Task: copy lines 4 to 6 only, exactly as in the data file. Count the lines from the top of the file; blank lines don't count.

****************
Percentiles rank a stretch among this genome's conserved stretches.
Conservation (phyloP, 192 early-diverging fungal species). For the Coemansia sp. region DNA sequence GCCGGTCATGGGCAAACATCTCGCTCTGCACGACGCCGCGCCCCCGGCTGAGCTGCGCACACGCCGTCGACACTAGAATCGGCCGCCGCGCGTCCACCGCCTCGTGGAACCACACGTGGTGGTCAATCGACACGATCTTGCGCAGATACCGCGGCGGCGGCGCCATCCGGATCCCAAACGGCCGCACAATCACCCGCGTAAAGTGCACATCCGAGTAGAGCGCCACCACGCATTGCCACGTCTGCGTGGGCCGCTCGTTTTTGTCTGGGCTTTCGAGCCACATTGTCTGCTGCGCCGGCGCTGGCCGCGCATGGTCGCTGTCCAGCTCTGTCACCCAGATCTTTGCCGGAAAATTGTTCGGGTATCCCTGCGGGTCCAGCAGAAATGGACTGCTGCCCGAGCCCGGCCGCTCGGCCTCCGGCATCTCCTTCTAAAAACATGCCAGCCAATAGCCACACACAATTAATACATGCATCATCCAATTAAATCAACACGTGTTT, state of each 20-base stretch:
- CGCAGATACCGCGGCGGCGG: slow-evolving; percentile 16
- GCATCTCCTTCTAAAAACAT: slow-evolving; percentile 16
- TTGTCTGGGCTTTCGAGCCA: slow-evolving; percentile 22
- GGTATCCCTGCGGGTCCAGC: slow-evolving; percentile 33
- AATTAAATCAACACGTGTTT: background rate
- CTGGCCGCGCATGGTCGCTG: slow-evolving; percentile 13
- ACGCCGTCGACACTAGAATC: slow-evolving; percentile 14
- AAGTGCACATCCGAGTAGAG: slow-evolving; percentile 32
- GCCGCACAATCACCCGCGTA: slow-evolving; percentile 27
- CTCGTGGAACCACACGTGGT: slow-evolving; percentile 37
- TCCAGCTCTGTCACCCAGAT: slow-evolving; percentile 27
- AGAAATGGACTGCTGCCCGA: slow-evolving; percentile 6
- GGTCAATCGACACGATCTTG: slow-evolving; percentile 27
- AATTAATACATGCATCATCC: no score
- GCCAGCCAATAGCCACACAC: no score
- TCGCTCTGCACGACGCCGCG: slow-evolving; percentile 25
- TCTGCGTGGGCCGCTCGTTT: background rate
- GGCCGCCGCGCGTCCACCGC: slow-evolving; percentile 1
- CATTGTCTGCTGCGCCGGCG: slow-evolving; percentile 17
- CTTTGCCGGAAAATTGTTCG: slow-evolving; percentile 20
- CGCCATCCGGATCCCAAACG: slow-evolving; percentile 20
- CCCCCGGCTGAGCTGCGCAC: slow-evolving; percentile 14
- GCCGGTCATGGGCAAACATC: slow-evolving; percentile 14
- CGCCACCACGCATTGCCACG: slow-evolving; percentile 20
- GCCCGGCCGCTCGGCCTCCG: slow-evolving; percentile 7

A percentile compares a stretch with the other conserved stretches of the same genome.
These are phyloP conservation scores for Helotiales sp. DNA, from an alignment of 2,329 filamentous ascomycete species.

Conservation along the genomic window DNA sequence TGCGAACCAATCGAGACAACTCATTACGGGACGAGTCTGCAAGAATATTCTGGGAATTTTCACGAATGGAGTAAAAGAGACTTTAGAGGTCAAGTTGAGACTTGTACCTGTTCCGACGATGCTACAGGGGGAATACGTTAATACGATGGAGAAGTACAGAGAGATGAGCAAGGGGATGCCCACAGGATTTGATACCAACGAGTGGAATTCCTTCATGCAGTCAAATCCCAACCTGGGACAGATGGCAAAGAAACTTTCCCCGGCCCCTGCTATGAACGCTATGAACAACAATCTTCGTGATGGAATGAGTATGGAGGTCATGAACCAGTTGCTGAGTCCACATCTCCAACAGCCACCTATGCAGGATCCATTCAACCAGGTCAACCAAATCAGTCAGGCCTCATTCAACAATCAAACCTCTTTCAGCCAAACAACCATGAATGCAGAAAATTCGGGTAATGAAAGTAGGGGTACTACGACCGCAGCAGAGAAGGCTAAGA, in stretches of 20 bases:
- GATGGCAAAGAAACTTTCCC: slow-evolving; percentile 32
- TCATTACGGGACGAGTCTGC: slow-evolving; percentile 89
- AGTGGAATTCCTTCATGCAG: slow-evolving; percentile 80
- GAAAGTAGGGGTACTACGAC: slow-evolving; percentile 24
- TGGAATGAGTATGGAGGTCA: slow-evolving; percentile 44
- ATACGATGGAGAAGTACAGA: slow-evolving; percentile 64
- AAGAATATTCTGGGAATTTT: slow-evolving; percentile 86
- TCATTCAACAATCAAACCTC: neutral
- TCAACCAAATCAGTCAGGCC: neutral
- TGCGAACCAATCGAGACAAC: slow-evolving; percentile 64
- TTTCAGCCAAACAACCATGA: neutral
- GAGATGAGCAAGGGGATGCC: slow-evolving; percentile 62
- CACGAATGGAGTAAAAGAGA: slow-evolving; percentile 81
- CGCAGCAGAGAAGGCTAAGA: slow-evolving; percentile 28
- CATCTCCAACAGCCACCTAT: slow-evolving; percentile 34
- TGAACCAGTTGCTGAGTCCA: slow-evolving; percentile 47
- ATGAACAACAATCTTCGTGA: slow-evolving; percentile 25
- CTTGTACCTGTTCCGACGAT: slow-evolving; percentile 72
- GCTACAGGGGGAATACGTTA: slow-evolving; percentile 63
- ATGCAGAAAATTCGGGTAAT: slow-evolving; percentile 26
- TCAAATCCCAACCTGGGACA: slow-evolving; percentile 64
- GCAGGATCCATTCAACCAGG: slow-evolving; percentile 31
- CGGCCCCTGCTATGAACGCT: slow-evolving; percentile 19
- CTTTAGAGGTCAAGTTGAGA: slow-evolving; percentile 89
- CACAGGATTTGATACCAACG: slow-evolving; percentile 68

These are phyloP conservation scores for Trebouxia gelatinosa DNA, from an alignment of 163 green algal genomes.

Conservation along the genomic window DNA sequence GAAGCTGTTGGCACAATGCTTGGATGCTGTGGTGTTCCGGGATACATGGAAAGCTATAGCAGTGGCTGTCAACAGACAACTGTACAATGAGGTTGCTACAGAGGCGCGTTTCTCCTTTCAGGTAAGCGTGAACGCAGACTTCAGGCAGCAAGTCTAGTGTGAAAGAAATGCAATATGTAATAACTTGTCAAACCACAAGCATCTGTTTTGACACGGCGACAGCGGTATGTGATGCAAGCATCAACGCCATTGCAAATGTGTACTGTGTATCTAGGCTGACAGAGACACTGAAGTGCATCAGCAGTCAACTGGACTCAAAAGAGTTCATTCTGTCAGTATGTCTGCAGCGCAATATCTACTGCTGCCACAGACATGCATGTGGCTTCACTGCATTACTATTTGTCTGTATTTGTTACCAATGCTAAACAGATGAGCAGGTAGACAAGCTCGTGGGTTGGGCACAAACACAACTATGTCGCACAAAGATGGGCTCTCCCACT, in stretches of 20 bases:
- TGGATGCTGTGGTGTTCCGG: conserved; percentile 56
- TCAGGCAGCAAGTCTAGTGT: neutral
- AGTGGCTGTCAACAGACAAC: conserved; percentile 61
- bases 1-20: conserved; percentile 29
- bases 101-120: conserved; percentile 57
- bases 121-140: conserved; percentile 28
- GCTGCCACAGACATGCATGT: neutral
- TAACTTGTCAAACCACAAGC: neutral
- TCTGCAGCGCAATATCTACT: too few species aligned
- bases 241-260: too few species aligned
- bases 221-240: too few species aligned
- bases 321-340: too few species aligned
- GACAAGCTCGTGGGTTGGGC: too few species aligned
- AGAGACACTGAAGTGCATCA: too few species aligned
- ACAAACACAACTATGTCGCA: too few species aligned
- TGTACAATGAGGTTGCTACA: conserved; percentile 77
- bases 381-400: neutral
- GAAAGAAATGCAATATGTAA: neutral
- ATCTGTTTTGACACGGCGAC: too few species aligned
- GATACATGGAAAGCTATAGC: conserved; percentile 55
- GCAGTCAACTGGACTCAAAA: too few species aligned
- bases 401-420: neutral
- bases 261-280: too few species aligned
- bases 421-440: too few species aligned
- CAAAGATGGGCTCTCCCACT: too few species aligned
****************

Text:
- GCATCTCCTTCTAAAAACAT: slow-evolving; percentile 16
- TTGTCTGGGCTTTCGAGCCA: slow-evolving; percentile 22
- GGTATCCCTGCGGGTCCAGC: slow-evolving; percentile 33